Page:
Checklist: Is your customer loyalty program working?

You’re a retention marketing superstar — which is why you’ve invested part of your marketing budget towards keeping your loyal customers happy with rewards, personalized communication, and VIP treatment. But it doesn’t stop there — not even close. Here are three ways great businesses keep their finger on the pulse of their customer loyalty program.

Want to know your customer loyalty program’s dirty secret? It’s probably underperforming.

Most businesses make this crucial error when it comes to loyalty programs: they pick something, implement it… and then they leave it alone. However, just like anything else a business spends money on, a loyalty program is at its best when operators can see exactly how it’s working and make data-driven decisions about how to continue optimizing and growing it.

A loyalty program worth its investment will be able to show you exactly the type of return it’s generating, how often customers are using it, and how much customers like it. These metrics empower restaurants to make sure their loyalty program is operating at its absolute best — anything less is unacceptable! Here are 3 things business operators must be able to identify in order to gauge the effectiveness of their customer loyalty program.


1. Are customers measurably happy with the mobile experience?

If your mobile application is being rated poorly in the Apple Store, that means you’re serving your customers a poor experience every time they open your app. Customers who don’t enjoy their experience with your mobile app will ultimately stop engaging with it. It’s no shock that 58% of loyalty members disengage after just 6 months of being active — most loyalty apps are difficult to use, feature poor mobile technology, and ask customers to jump through hoops in order to be a member of the program. It’s for this reason that most loyalty apps have an average App Store rating of just 2.9 stars. If you’re a business owner, go check your app’s rating right now.

Ever hopeful, businesses with poorly performing apps try creating a second version of the app, thinking it might improve the customer experience (and the average star rating).  Here’s a quick tip: If after two versions, the average star rating in the app store is still low  — it’s time to give up (Wikipedia: sunk cost). In an industry where customer experience is everything, it’s unacceptable to have a mobile app your customers are publicly telling you doesn’t work or is not easy to use. You wouldn’t settle for a 2-star rating on Yelp, right? The same holds true for your mobile app.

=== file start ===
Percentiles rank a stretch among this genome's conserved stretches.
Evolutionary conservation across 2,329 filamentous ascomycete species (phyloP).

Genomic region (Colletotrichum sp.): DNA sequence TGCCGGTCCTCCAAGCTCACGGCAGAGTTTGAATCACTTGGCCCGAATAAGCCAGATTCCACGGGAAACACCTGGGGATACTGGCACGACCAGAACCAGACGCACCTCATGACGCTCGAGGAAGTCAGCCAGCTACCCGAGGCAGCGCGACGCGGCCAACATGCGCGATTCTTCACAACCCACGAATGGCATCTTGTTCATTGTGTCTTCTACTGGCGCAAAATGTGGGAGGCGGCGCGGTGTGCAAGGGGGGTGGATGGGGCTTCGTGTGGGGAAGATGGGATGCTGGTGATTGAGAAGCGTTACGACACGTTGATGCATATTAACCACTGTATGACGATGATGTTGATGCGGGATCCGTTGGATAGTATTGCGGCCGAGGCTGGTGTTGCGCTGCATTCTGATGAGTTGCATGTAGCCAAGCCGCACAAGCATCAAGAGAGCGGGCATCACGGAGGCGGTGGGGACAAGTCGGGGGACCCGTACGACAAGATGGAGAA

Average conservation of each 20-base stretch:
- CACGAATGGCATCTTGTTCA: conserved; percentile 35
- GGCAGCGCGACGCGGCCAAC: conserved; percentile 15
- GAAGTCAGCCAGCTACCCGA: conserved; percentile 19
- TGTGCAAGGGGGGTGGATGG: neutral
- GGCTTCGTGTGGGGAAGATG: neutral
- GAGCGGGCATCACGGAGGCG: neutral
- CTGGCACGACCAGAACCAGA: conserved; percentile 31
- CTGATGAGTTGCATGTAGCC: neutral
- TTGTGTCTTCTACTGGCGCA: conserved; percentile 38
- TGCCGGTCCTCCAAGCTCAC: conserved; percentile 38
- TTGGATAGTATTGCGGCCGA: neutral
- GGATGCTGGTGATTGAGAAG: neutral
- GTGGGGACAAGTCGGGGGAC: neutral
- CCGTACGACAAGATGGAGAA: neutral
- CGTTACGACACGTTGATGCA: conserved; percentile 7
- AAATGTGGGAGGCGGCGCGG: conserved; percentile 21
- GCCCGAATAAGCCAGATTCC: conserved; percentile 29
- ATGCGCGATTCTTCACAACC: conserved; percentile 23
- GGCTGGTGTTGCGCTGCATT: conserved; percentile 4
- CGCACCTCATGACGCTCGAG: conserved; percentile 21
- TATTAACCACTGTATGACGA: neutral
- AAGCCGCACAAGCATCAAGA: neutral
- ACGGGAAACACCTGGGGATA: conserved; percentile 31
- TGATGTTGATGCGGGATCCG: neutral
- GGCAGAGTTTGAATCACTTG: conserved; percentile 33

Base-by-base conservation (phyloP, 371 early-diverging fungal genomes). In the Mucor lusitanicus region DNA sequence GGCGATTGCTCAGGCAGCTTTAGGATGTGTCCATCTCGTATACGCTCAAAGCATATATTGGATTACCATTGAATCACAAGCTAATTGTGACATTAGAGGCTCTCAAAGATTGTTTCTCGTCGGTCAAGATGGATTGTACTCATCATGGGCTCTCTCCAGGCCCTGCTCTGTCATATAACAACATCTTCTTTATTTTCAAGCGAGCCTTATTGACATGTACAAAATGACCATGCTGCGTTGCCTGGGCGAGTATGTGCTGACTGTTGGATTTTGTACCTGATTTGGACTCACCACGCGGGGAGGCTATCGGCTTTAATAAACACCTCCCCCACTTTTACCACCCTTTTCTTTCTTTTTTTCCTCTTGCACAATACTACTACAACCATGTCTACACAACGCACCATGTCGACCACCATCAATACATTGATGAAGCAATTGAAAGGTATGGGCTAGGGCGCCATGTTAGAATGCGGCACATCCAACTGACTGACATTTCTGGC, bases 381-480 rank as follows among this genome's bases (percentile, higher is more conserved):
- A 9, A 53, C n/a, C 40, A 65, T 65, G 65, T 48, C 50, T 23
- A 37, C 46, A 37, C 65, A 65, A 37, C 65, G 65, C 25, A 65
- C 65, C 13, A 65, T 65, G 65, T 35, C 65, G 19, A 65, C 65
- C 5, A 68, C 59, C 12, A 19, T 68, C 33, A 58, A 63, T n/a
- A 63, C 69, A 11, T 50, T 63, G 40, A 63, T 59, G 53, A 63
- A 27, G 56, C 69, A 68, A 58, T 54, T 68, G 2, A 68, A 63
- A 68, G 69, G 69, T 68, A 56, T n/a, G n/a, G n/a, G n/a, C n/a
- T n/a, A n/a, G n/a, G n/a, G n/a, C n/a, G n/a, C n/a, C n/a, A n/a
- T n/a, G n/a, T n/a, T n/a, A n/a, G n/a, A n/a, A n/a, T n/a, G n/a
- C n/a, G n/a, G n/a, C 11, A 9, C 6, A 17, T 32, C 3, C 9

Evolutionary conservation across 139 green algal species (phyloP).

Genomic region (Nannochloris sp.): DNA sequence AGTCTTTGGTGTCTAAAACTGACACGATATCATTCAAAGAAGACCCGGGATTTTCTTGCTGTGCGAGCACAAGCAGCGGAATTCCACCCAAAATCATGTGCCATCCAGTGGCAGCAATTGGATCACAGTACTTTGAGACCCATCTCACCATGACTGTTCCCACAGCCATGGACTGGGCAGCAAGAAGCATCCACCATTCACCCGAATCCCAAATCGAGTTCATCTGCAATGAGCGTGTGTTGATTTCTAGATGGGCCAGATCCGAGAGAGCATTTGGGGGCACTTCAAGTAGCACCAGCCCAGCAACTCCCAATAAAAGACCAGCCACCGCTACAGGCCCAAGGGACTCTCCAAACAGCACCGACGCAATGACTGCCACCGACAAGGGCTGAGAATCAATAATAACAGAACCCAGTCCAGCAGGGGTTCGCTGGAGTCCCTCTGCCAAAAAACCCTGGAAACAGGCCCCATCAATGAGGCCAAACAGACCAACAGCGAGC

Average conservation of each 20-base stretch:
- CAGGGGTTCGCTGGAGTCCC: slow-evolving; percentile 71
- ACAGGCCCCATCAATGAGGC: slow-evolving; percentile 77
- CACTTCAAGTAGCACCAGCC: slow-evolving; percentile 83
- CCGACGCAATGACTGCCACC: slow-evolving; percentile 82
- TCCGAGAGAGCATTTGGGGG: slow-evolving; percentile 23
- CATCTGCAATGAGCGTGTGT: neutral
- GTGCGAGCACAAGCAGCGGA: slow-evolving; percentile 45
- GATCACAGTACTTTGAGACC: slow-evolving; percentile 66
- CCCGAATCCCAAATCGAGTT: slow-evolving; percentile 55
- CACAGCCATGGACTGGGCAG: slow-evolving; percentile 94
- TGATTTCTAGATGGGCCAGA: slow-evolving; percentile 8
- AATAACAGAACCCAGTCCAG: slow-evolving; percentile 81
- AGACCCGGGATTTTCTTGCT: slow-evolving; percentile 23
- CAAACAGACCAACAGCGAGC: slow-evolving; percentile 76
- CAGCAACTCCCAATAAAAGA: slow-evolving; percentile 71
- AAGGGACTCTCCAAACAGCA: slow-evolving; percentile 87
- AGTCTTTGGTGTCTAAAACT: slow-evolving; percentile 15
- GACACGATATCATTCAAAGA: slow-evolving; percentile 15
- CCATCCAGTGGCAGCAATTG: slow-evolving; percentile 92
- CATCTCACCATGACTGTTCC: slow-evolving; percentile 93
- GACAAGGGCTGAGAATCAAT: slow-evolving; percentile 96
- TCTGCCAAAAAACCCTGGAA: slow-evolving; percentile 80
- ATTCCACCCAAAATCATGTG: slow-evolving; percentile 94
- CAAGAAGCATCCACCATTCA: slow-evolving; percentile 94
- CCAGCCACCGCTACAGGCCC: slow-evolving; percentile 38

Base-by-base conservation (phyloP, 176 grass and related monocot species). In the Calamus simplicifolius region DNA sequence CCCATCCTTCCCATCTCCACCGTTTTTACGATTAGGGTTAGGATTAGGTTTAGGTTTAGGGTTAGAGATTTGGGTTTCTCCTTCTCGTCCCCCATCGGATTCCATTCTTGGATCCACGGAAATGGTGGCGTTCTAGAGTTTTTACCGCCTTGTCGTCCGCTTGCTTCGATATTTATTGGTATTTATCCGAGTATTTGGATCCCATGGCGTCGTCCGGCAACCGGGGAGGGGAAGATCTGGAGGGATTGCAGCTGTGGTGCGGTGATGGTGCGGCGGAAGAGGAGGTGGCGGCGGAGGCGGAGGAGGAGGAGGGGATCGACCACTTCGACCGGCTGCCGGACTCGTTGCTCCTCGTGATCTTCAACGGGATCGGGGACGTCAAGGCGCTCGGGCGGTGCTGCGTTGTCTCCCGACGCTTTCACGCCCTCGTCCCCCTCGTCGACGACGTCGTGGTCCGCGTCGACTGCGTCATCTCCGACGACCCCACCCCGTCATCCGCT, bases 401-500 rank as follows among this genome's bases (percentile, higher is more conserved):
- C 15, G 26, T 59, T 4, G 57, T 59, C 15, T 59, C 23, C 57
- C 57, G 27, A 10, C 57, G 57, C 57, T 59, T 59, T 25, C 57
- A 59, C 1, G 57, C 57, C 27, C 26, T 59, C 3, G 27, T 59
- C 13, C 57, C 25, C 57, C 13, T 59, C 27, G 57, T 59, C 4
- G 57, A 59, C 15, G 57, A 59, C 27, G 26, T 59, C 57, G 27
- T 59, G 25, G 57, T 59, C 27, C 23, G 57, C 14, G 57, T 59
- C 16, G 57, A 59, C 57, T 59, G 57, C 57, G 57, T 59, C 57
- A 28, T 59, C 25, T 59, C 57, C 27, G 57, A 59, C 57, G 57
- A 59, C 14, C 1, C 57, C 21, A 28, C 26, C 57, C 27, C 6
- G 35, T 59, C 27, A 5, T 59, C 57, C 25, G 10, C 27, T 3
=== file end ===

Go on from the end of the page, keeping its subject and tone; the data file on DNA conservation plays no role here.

2. Is the engagement rate increasing?

Are your customers engaging in your program? Are they staying engaged long-term? If your customers don’t want to use your loyalty program, what’s the point?

Businesses with great loyalty programs see engagement increase as time goes on and members continue to transact within the program. This is where plastic card-based loyalty programs and other high-touch programs often fail: they lose customer engagement faster than they can enroll new customers as guests forget their plastic cards, stop checking in on their phones, and don’t want to enter their phone numbers every time they transact.

Here’s a quick metric to test the engagement levels of your loyalty progam: Take all of the transactions made on your loyalty program — all revenue captured — and divide it by the total revenue in your business, this number should be at least at 20% (if not higher!). On top of that, you don’t want to plateau at a low number either because that also means engagement rates are low; loyalty should constantly be on the rise.

3. Do you know how much money the program is making you?

For loyalty programs, the ultimate question is this: Is your program making you money?

The concept of loyalty is useless if it is not driving your business a significant amount of revenue. If the answer to this question is “I don’t know”, then it might as well be a “no”.

Revenue generated from a service should be easily measured and the data made accessible if you are investing a significant portion of your budget into it.

My advice for a business owner who has invested in a loyalty program would be this:


Just because you’ve pulled the trigger on loyalty doesn’t mean it’s performing optimally. For the best results, consistently look at your data and make sure these three checkboxes are easily checked. Otherwise, it might be time to look into a better solution for your business. One that will ensure a positive mobile experience, keep your customers engaged, and drive significant revenue to the business.  Without that — you are what I like to call SOL.

To learn more, get the Ultimate Guide to Customer Engagement.